In January 2022, Sawyer County passed a watercraft decontamination ordinance similar to the one we have in Washburn County. There are now a total of six counties in northwest Wisconsin (Washburn, Burnett, Polk, Bayfield, Barron and Sawyer) with ordinances requiring boaters to use decontamination stations at landings where they exist. Burnett and Washburn Counties were the first, passing their ordinances in early 2018 and helping to set up decontamination stations at selected landings as part of their coordinated response to finding zebra mussels in Big and Middle McKenzie Lakes. As more nearby counties adopt similar ordinances, we expect that more boaters in the area will become aware of the benefits and requirements for decontaminating their boats.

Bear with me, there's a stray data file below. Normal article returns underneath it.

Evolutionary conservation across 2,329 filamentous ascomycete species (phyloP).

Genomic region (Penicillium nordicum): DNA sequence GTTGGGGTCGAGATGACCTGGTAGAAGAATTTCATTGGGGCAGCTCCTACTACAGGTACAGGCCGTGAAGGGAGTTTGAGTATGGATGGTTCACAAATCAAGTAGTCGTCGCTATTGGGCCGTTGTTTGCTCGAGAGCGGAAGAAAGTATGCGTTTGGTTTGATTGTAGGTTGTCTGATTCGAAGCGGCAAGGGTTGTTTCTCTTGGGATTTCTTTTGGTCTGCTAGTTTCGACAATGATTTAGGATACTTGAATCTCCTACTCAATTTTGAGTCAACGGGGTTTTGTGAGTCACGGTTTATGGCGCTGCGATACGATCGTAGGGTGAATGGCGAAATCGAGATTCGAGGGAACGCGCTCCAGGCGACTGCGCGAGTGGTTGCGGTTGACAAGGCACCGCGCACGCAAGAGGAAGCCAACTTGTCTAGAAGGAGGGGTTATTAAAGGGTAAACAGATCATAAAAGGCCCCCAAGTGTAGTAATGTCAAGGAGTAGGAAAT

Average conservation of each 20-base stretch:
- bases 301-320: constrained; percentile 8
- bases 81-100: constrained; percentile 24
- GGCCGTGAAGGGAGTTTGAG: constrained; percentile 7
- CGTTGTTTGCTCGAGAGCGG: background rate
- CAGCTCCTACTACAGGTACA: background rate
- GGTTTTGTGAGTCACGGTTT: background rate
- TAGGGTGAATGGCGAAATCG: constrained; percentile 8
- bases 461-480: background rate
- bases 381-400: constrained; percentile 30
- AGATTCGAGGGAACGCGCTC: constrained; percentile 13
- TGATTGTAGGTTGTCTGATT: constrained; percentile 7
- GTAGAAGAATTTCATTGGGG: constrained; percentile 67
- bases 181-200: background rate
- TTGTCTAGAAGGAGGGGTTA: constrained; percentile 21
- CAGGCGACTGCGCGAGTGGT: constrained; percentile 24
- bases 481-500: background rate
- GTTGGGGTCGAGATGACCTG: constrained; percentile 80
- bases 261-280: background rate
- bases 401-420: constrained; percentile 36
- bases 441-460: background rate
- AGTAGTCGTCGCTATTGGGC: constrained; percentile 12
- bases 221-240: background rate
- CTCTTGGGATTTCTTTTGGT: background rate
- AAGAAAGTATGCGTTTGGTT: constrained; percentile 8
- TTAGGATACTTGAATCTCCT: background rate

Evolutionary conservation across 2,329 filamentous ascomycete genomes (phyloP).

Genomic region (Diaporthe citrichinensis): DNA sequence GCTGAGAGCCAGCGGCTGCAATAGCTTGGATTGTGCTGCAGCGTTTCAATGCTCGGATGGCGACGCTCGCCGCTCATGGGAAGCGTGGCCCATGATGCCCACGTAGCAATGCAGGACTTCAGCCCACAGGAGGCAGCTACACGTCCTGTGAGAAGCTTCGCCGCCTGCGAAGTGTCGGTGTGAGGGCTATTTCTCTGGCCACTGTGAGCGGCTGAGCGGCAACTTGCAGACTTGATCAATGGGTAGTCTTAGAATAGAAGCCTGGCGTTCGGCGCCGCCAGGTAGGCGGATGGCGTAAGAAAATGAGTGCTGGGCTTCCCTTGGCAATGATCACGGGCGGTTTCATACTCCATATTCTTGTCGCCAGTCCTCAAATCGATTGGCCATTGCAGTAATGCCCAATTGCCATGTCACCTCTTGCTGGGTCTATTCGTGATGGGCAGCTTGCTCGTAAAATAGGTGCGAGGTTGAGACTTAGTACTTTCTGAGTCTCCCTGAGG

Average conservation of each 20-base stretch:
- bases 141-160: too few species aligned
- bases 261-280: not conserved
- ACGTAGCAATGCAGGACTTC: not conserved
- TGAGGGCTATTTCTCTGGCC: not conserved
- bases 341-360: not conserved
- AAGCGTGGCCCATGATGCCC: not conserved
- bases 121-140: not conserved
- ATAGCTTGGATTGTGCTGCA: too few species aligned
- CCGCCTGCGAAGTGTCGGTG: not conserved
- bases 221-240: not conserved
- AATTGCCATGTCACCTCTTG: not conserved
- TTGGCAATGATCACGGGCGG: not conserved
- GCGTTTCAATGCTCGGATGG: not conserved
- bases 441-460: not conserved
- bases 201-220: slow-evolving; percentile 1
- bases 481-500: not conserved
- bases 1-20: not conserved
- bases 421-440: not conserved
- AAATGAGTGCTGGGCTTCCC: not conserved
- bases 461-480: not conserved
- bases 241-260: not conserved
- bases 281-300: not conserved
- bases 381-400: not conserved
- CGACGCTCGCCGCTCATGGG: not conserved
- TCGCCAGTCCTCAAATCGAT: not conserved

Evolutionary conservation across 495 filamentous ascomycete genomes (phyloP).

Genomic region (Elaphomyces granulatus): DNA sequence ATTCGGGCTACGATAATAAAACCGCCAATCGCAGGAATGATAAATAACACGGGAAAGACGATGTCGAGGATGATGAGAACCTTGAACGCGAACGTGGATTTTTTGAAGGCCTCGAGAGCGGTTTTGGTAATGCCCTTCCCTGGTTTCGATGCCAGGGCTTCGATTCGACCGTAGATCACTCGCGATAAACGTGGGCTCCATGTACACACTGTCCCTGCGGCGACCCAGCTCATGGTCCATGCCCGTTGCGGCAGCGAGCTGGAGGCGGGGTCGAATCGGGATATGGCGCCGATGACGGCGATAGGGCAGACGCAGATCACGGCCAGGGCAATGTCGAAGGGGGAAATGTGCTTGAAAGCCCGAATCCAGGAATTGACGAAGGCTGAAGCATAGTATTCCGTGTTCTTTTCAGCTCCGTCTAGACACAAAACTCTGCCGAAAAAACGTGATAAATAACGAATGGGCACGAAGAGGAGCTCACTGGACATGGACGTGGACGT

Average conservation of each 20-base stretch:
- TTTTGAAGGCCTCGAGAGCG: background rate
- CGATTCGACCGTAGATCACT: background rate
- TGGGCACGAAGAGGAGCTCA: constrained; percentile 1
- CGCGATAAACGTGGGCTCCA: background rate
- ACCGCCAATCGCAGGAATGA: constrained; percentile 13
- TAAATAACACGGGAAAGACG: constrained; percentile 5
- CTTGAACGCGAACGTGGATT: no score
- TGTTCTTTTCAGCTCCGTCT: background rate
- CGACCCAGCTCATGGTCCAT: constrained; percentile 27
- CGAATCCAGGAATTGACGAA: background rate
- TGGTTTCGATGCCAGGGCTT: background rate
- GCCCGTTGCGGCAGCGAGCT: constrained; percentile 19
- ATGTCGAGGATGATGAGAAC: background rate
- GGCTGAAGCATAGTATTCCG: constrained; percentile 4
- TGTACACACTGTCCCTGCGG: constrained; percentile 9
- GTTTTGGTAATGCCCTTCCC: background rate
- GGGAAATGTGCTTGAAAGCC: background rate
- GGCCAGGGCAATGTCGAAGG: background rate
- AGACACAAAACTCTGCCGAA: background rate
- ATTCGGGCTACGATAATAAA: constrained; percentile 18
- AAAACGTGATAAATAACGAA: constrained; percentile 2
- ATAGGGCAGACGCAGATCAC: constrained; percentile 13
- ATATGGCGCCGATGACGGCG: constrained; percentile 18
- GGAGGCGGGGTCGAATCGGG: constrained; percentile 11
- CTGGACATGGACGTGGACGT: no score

Decontamination measures are particularly beneficial in removing hard-to-see Aquatic Invasive Species (AIS)such as zebra mussels (especially the larval stage) spiny waterfleas, and small fragments of invasive plants. Various types of decontamination stations are being set up around the state, but this region is the first to require their use.
Wisconsin law forbids the transport of aquatic species. Before you put your watercraft in a lake or river, or when you take it out of a lake or river, you must carefully remove all plants and animals and drain all water including water in live wells. Many lake associations in Washburn County participate in the Clean Boats, Clean Waters program and provide landing monitors to help boaters take appropriate steps to prevent the spread of AIS.
Washburn County’s Aquatic Invasive Species (AIS) website provides more information about decontamination along with maps and information about the main species of concern in Washburn County.